Another reader of this column writes: “I am a management trainee in a medium-sized business organisation. I was attending a workshop on Management Essentials recently and the trainer was briefly discussing the importance of a company’s culture in adapting to changes of outside business atmosphere. Can you enlighten me a little more on this subject?”
To make it easy for the reader, let us begin from the very beginning; defining the term ‘culture’. In brief, a culture is the values and practices shared by the members of a group of people. Company culture, therefore, is the shared values and practices of the company’s employees. In other words, culture can be defined as the way a company defines and captures what’s important to ensure its long-term success. After the culture is defined, storing that knowledge so it can be passed down to future generation (new employees) takes on a whole new meaning. We can begin to understand why defining and implementing a corporate culture is so important.
There are six types of corporate bodies;
1. Adaptive Organisations. These have as a core value the ability to adapt to change, especially in response to changing external circumstances.
2. Inert Organisations. This is a ‘dead’ culture totally unable to change.
3. Networked Organisations. These are very sociable networks of small teams. They are highly creative. But loyalty is low.
4. Mercenary Organisations. These are ruthless business machines dedicated to work and to success. But sociability is very low.
5. Fragmented Organisations. These are really loose alliances of very independent workers, such as lawyers. Sociability and loyalty are both very low.
6. Communal Organisations. These have high loyalty and high sociability. They act like one big happy family. Recruiting new staff with similar values is important.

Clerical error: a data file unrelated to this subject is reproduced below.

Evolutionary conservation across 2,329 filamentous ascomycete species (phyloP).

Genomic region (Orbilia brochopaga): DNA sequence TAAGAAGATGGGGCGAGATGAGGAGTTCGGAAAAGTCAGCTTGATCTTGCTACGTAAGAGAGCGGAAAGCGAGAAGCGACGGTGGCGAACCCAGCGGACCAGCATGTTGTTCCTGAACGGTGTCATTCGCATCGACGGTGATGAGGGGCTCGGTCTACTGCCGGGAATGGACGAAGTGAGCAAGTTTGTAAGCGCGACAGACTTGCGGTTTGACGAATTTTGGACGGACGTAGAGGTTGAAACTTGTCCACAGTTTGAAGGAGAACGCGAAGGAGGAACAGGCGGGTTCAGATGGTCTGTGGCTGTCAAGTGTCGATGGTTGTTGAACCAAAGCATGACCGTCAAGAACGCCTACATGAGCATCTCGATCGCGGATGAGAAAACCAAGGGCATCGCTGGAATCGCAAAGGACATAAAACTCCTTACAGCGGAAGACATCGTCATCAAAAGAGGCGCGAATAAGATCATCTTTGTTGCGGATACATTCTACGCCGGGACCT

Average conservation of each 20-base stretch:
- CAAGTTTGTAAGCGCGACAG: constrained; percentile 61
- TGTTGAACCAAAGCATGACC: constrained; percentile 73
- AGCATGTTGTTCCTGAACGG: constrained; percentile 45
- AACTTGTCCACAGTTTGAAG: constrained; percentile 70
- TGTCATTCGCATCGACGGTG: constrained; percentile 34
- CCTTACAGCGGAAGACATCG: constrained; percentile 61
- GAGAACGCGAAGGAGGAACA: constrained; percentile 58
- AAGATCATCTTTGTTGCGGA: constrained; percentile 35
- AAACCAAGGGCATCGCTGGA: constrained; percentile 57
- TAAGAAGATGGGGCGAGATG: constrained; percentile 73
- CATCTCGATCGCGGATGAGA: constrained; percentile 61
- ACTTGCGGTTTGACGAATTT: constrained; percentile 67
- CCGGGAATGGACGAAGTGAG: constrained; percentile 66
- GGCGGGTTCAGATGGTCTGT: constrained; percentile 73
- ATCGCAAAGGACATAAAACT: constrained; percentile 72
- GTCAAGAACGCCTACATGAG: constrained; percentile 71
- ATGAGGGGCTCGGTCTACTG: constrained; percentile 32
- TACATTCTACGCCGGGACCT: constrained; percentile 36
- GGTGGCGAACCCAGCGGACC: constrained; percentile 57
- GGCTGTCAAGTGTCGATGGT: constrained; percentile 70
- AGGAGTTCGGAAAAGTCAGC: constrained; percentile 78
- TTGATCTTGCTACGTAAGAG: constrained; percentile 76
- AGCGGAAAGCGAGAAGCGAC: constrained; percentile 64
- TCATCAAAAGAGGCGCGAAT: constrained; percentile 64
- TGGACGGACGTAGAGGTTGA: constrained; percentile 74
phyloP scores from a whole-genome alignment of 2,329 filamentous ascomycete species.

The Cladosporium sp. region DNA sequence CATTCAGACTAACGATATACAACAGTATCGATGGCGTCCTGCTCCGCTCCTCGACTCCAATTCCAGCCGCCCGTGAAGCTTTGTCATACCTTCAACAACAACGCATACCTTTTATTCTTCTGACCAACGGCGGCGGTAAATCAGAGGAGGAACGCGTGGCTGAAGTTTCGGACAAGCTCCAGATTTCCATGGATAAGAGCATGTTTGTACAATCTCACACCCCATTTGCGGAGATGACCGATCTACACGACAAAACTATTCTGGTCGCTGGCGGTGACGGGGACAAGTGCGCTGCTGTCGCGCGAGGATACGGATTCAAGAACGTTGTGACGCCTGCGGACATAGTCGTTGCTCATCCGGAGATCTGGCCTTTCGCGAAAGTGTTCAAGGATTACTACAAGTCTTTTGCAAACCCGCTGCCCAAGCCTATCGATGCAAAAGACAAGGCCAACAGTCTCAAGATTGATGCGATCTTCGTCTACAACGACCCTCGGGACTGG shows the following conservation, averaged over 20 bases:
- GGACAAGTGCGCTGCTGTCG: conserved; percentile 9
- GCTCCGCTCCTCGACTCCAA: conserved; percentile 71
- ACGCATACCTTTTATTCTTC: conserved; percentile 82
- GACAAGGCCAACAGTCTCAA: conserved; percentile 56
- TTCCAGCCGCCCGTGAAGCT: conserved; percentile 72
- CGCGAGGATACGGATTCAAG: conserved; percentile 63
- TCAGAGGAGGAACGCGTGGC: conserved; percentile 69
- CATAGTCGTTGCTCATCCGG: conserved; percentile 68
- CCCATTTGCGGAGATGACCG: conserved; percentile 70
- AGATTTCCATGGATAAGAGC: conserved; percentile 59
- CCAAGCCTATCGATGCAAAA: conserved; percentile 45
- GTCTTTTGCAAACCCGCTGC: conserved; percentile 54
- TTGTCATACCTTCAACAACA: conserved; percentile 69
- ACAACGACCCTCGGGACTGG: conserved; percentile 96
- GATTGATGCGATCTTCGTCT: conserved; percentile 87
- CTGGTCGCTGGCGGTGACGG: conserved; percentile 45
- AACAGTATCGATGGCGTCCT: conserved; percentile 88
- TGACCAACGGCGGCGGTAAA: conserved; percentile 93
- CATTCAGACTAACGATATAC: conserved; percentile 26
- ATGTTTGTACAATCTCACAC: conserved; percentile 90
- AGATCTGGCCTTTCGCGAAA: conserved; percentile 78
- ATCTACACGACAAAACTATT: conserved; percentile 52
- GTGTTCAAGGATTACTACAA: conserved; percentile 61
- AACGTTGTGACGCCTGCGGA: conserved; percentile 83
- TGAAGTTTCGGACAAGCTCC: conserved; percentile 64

Companies with an adaptive culture that is aligned to their business goals routinely outperform their competitors. Some studies report the difference at 200% or more. To achieve results like this for your organisation, you have to figure out what your culture is, decide what it should be, and move everyone toward the desired culture.
What is a ‘Good’ work culture? How do you find it out? Just Ask! When you ask people in any company, “What would you like more of in the workplace?” they might say something like:
Better teamwork and more cooperation.
A feeling of safety—more openness and trust.
More involvement in decisions that affect me.
Better communication and more information.
More focus on getting work done and less on politics.
Clearer tasks, responsibilities and boundaries, so I can be personally responsible for my work.
Reasonable aspirations! All of them are fair.
By definition, therefore, developing a good work culture means moving in the direction people want. It is simple to do. Leaders make small changes in ‘how’ they do what they do every day to show that they support and encourage the desired qualities. When you develop the work culture, everybody wins.
Some of the world’s best companies are also performance-driven and we could do well by taking a few pages from their very successful strategies. One thing that stands out is that these companies have an excellent work culture which combined with strong talent and good managerial policies give them an edge over others.
So, what are the steps that you can take to create a fantastic work culture at your organisation?
Provide support – In a great work environment, employees have a good support system, a safety net of sorts for them to fall back. The idea is not to encourage them into thinking that making mistakes is ok, but to nudge them forward when they fall back.
Give regular feedback – Constructive criticism can help tremendously, so make sure that you provide feedback on a regular basis. Create an atmosphere of learning so that employees do not feel saddened or embarrassed by their mistakes.
Share your goal – If you can share the goal of the organisation and make your employees feel that it is their goal as well, then it adds a mission to their work life, a zeal that won’t go unnoticed. Every employee likes to think that they are making a difference in the organisation, so give them that motivation. Hold regular meetings to remind them of the shared goals so the idea of belonging to the organisation is reinforced in them.